How an Ethernet Port Functions
Generally, the functionality of an ethernet port depends on the structure of the port and the involved electrical circuit.
On one end is the port, and on the other is a motherboard circuit known as a NIC (Network Interface Controller).
Typically, a NIC circuit allows a device to connect to a network.
Modern formats of these circuits can support an IO (input/output) connection, data transmission, network traffic engineering, direct memory, and partitioning.
Also, the circuit provides the physical layer circuit needed to communicate with a data link layer, such as Ethernet.
There are various types of NIC models, such as wireless, USB, and fiber optic. However, an ethernet port employs the wired type through its jack connection.
This allows the transfer and transmission of data through the connected ethernet cable across the local area network system.
How to Connect an Ethernet Cable Port
Now there are various ways of connecting an ethernet port. One example, and perhaps the most common method, is employing a patch cable. It’s a cable comprising two modular RJ (registered jack)45 connectors, one on each end.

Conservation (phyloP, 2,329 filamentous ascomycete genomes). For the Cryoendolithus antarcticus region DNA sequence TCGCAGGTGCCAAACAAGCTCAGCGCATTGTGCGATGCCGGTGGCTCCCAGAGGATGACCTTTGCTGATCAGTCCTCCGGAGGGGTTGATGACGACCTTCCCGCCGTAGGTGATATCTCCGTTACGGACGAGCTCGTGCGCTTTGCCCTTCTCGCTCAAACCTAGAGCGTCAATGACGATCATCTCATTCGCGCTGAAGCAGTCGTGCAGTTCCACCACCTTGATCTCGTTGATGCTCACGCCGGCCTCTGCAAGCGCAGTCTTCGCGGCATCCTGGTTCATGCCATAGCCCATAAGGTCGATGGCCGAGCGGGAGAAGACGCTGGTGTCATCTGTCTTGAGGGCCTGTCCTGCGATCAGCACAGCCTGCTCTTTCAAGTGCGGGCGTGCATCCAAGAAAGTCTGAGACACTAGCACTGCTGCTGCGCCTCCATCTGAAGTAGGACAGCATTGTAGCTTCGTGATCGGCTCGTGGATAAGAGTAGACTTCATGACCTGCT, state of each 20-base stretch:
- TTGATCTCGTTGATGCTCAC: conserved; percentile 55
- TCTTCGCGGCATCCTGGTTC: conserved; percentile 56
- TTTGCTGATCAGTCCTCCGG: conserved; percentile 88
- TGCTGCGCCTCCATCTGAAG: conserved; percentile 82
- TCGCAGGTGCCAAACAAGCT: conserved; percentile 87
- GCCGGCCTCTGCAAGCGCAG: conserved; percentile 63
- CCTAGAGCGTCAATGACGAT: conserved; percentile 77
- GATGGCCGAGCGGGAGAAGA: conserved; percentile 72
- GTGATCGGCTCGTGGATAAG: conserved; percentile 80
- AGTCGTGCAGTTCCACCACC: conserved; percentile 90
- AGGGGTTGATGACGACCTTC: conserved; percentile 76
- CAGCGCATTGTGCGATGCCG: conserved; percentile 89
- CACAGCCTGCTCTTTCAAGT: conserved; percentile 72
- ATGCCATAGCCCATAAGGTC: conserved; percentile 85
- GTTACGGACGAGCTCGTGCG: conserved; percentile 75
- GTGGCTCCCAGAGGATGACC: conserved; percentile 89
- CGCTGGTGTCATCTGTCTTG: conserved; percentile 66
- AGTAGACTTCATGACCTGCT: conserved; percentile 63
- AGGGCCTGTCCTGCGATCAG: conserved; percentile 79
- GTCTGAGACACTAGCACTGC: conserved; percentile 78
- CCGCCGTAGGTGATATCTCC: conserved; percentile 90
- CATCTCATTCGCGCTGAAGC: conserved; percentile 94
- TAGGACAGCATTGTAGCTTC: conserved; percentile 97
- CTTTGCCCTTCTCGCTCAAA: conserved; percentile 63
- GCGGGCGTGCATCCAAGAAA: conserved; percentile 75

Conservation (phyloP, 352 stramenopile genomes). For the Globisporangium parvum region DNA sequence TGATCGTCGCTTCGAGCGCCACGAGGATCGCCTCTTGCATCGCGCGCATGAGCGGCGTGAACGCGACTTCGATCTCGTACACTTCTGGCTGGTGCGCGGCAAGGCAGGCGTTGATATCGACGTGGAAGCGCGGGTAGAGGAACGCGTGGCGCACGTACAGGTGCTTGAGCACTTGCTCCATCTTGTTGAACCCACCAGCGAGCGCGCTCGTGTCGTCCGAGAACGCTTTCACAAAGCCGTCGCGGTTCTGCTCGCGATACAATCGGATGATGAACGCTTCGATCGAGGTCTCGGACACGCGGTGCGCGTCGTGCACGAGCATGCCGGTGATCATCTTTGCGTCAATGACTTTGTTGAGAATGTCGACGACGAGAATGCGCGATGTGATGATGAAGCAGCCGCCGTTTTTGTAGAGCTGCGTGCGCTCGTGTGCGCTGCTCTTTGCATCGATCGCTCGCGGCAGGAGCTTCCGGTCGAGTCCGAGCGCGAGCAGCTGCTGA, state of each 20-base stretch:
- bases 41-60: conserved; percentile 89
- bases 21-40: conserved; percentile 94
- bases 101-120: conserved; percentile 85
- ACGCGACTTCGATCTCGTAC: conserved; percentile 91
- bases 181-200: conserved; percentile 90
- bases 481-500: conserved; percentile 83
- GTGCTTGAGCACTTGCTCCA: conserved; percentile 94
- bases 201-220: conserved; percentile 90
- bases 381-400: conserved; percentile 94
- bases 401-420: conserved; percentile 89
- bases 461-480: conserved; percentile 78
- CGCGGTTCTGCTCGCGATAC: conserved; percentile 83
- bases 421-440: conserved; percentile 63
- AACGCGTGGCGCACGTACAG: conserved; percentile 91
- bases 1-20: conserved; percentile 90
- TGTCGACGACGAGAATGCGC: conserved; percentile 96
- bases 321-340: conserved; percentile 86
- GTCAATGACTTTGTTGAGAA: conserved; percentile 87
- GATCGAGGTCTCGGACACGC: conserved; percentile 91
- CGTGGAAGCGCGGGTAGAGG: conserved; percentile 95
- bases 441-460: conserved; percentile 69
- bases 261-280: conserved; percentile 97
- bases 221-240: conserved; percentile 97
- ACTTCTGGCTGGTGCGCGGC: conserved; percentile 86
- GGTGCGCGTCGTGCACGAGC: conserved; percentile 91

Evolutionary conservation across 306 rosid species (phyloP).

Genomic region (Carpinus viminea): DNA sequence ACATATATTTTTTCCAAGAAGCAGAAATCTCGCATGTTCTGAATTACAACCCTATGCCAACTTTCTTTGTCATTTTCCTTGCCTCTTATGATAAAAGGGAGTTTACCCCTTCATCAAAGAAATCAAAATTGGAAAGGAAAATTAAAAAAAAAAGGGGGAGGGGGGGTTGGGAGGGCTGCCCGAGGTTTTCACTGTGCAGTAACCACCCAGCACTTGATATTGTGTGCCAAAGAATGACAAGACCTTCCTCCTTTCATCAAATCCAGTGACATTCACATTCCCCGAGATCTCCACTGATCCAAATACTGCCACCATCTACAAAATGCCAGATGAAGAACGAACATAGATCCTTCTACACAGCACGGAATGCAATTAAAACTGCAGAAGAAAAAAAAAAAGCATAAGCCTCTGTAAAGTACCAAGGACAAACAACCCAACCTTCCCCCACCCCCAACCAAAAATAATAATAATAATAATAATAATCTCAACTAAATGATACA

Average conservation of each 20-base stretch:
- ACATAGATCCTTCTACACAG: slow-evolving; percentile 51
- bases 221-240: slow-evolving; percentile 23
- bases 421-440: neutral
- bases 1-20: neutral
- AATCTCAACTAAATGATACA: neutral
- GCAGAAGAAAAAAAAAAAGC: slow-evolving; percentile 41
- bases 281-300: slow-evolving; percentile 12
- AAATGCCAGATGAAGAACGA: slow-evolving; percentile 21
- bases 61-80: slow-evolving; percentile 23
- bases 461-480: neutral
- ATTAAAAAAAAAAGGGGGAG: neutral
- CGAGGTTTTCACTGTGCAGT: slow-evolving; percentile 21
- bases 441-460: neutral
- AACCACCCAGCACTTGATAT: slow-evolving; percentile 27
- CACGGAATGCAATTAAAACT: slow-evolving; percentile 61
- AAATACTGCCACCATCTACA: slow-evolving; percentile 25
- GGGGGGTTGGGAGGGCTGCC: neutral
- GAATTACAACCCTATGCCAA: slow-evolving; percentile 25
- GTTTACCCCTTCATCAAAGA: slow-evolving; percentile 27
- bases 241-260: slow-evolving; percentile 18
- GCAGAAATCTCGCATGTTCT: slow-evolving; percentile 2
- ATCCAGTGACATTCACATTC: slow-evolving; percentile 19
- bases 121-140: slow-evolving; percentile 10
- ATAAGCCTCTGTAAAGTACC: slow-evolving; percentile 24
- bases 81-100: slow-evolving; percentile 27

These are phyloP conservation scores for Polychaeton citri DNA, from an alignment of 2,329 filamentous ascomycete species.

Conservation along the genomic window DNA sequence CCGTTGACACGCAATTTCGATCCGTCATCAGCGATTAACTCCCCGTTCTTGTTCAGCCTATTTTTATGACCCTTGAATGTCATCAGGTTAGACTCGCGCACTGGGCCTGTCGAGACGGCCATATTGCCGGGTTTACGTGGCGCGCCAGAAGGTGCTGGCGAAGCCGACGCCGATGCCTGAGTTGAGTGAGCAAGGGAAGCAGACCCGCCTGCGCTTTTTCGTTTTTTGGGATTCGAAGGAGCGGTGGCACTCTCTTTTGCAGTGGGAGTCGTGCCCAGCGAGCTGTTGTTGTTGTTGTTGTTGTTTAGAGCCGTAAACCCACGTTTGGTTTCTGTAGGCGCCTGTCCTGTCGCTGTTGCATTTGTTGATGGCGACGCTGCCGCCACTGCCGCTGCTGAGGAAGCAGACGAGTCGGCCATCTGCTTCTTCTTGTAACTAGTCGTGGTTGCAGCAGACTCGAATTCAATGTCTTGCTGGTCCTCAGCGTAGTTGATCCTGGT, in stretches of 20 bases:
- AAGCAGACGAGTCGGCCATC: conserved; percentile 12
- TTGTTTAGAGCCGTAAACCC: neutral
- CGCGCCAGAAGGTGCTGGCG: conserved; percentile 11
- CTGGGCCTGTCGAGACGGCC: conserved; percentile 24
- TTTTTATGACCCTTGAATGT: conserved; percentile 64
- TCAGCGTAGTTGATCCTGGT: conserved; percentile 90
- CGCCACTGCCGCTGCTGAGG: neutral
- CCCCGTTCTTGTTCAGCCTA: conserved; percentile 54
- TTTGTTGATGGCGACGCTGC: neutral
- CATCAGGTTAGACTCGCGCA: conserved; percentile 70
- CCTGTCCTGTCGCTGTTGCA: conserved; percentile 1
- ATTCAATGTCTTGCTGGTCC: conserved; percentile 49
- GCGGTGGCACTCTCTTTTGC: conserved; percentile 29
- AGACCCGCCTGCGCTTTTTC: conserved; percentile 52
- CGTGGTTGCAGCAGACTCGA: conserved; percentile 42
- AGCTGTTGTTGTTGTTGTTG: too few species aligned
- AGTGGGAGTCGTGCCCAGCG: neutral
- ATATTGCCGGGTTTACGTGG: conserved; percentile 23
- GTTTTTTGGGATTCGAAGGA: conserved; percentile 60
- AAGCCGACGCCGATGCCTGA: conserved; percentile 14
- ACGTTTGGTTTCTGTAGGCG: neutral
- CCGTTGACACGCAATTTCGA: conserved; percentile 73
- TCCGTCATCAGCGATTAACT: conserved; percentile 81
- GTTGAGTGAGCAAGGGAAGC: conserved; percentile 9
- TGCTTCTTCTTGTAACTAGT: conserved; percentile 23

RJ45 connector on a cable
Here’s a step-by-step guide on connecting an ethernet port:
- First, connect the ethernet cable to your device’s LAN or ethernet port (computer, laptop, modem, or other). Ensure it clips in.
- Then, plug in the other end of the cable to the internet socket or router. By doing this, you enable the connection between the involved devices.
- Next, wait until there’s a green light flashing consistently next to the port. Typically, the tips of the clips of your device’s port will also have a light indicator, normally yellow or green. When this light flashes, it means there’s a stable connection.
- Now go to your favorite browser and try loading it on your device. If the connection is stable and firmly established, you’ll be able to access any website through your browser.
- But if it doesn’t work, unplug the ethernet cable and reconnect it again. You may need to check your connections to ensure the cable doesn’t have any visible damage, such as flaring or bending, that’s compromising the signal or data transmission.
Performance From Port to Port
Generally, most ports you see today on newer models of devices are gigabit ports. That said, port capabilities vary.
So some handle relatively lower speeds of 10mbps, others 100mbps, others 1Gbps, and others as high as 10 to 40 Gbps.
Therefore, you can stream data at any speed that meets your needs.
See, the design of your device is such that it employs an auto-negotiation feature to determine the speed of your connection.